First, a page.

By default when you run npx @wordpress/create-block you’ll get a preformed block with a smiley face icon like this:
In the method of Guteberg block registration that the NPM @wordpress/create-block uses the arguments are stored in JSON at in block.json.
One option worth mentioning is that you can use any of the available dashicons for your custom Gutenberg block simply by changing the specified icon name. Underneath the hood the dashicons are loaded into React using their SVG’s rather than the regular dashicon icon font. And this is why we can use the same approach to swap in a custom SVG icon.
In this example shown below I’m overriding the definition of “icon” in block.json and specifying it in the index.js file as an argument for the registerBlockType(). While I’m still using a dashicon in this example, this is the first step towards supporting a custom SVG icon for our Gutenberg block. What we’ll do next is make an SVG element and pass it here in place of the dashicon named icon. The registerBlockType() function is checking for either option and will handle the rest.
For my project I headed over to FontAwesome where I have a premium account and picked out an icon that I think works well for a “team” of people, it’s actually designed to represent students in a classroom but I think it works well for this purpose also. I exported the SVG and imported it into Figma where I swapped the colors:
After exporting the SVG from Figma I drop the file into the block I’m working on and open it in my editor (Atom). We won’t actually use the SVG file, instead we’ll be taking the definition of the SVG path found the variable “d”.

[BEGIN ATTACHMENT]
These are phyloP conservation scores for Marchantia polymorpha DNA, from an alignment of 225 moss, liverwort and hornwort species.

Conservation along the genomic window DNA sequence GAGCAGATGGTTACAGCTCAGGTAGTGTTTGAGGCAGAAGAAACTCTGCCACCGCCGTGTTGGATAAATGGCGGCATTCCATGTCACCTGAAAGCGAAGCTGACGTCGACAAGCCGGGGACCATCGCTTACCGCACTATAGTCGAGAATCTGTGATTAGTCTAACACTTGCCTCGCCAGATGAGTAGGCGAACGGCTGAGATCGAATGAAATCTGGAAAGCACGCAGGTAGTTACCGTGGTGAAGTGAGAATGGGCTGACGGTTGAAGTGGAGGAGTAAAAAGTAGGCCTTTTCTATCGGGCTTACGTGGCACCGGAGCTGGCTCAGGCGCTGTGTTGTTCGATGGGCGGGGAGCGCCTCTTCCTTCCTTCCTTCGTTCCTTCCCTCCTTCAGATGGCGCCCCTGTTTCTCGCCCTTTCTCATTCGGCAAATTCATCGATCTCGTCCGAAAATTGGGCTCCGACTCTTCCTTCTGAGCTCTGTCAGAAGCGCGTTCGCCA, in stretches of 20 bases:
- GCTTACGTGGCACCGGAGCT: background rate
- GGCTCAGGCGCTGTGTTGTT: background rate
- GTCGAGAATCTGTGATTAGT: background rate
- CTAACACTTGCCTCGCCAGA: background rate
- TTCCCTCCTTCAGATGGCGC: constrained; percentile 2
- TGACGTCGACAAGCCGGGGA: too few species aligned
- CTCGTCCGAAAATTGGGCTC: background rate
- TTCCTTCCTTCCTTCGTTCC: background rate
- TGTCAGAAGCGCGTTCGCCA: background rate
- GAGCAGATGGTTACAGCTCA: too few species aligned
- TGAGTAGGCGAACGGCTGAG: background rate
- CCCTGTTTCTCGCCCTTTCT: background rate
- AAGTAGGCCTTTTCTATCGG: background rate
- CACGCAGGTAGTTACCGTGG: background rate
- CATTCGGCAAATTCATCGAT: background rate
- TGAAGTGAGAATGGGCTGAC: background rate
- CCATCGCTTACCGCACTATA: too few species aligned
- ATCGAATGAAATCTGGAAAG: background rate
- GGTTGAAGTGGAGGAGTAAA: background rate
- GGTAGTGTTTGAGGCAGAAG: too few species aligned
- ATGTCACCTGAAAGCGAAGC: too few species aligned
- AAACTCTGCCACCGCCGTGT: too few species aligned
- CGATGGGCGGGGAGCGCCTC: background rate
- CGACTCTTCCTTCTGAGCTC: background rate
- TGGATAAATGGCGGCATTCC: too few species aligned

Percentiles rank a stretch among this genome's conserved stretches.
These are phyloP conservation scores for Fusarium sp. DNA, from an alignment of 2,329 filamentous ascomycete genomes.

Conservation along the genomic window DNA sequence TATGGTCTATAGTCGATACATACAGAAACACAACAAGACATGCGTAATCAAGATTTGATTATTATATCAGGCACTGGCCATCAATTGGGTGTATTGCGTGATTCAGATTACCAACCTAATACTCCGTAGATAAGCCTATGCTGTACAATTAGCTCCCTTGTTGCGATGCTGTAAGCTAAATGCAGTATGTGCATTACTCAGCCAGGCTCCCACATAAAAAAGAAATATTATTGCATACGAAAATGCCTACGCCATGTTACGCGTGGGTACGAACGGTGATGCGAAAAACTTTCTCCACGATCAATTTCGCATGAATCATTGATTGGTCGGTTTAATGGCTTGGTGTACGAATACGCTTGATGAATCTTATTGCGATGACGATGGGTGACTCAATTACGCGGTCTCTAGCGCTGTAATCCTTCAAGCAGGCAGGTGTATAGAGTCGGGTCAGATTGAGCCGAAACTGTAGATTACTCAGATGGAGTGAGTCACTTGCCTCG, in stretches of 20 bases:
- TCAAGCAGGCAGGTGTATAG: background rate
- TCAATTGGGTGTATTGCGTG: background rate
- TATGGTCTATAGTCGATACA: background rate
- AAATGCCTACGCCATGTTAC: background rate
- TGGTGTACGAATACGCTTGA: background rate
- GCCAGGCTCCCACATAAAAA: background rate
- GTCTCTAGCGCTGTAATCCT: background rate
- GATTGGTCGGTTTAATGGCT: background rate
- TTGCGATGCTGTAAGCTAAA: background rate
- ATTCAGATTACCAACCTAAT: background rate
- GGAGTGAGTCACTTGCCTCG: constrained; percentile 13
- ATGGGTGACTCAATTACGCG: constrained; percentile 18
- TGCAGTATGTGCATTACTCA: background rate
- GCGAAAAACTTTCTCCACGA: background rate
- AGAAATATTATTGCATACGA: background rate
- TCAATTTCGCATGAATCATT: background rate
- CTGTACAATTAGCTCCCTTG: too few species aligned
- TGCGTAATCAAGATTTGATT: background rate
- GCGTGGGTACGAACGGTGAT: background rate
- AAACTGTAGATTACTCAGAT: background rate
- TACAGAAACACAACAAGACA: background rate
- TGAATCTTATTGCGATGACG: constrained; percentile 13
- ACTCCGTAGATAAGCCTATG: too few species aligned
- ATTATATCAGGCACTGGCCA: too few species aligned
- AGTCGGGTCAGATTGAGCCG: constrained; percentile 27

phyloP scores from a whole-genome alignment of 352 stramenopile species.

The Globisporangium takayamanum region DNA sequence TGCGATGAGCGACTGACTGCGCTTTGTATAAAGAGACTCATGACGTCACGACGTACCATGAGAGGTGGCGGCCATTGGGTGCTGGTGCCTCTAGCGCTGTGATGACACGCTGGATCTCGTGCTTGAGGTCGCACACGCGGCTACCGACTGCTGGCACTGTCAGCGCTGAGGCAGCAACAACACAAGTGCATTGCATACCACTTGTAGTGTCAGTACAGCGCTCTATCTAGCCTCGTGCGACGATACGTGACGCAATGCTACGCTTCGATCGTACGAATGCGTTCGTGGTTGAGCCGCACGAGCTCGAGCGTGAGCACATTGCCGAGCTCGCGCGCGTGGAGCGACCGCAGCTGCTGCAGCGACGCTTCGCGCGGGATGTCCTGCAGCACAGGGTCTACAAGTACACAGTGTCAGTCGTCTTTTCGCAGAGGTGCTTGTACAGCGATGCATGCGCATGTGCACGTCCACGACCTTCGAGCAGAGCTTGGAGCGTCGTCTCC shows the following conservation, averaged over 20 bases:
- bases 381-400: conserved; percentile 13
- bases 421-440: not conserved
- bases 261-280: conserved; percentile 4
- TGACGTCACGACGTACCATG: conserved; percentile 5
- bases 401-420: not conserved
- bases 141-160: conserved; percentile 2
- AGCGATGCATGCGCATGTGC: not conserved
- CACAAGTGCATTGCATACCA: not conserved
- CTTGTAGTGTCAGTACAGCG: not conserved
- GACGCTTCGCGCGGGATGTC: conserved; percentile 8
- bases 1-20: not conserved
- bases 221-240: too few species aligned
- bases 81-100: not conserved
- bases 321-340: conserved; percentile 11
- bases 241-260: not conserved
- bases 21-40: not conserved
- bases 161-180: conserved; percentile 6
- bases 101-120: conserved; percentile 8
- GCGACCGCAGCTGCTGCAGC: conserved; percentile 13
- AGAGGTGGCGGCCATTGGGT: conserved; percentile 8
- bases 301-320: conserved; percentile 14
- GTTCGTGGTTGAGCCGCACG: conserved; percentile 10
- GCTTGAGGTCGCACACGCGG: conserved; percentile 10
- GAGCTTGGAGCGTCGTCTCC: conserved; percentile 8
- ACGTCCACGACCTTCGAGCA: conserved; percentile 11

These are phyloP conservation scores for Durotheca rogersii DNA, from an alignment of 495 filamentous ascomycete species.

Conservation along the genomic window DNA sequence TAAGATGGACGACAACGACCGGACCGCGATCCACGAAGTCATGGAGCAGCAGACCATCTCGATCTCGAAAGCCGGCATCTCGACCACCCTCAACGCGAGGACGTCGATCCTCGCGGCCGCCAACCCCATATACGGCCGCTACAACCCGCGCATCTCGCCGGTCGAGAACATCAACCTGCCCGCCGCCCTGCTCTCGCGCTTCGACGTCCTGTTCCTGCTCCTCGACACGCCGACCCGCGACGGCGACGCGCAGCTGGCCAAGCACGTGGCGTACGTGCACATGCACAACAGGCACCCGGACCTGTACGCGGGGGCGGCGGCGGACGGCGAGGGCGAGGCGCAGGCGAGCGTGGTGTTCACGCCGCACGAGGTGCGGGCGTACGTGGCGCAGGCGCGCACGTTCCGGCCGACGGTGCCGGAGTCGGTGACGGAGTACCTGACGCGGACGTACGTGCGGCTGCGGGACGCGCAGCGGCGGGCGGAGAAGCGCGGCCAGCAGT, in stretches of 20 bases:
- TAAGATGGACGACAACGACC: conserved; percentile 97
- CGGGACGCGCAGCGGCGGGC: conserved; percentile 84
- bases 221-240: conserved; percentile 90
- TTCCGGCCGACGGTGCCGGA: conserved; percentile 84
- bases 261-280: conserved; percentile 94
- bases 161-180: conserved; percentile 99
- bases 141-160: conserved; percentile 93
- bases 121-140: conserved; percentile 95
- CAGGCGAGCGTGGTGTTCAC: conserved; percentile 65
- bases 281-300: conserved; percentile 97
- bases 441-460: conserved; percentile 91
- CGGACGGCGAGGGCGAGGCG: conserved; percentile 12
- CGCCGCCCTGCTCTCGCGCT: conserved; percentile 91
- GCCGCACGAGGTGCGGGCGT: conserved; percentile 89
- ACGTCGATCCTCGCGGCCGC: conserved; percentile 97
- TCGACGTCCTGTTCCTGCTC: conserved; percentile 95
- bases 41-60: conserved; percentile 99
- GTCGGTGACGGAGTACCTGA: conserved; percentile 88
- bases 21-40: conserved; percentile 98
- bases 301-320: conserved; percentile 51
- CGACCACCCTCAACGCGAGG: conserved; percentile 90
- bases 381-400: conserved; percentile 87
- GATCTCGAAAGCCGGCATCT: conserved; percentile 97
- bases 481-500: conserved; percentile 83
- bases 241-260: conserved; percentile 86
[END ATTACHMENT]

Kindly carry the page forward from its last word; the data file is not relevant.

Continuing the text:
The screenshot below shows the critical part of the solution. First we load “createElement” from WordPress React element and then we use it to create our SVG element. The SVG element is really 2 different elements, a path tag nested inside the svg tag. Hopefully you have good copy and paste skills (arguably the most important skill for any developer). You’ll to get the “d” path from your SVG file and make sure you don’t get any other part of the tag. For large SVG definitions pro tip is to zoom out a lot to make the selection of the long text easier.
Here is how it turned out after my initial render of the custom SVG in the Saber Teams Gutenberg block:
If you’re really observant you might be able to see that the positioning of the icon seems just slightly off. It’s 2.5px off to be exact. That’s because the Gutenberg editor wants the icon to be 20×20 but this icon I’ve used is 20×15. The box it sits in is still 20×20 and it renders from the top causing it to look like it’s about 2.5px higher than it should be. The only solution… is to entirely rebuilt Gutenberg.
Next I head back into Figma to adjust the icon and make it 20×20. One option is to put a background 20×20 behind the icon and then vertically center the icon into it.
As I tinkered around in Figma I added a solid line under the icon to give it a bit more height and because I thought it adds something to the icon as well. I then experimented with a black background, let’s see how much this would stand out in Gutenberg?
I realized after exporting and updating the code that the black background did not show up unless I use the fill parameter. It’s a really useful thing to make SVG elements (or any elements) this way because it opens up a lot of interesting possibilities. Here is what I ended up with after trying a few different design variations: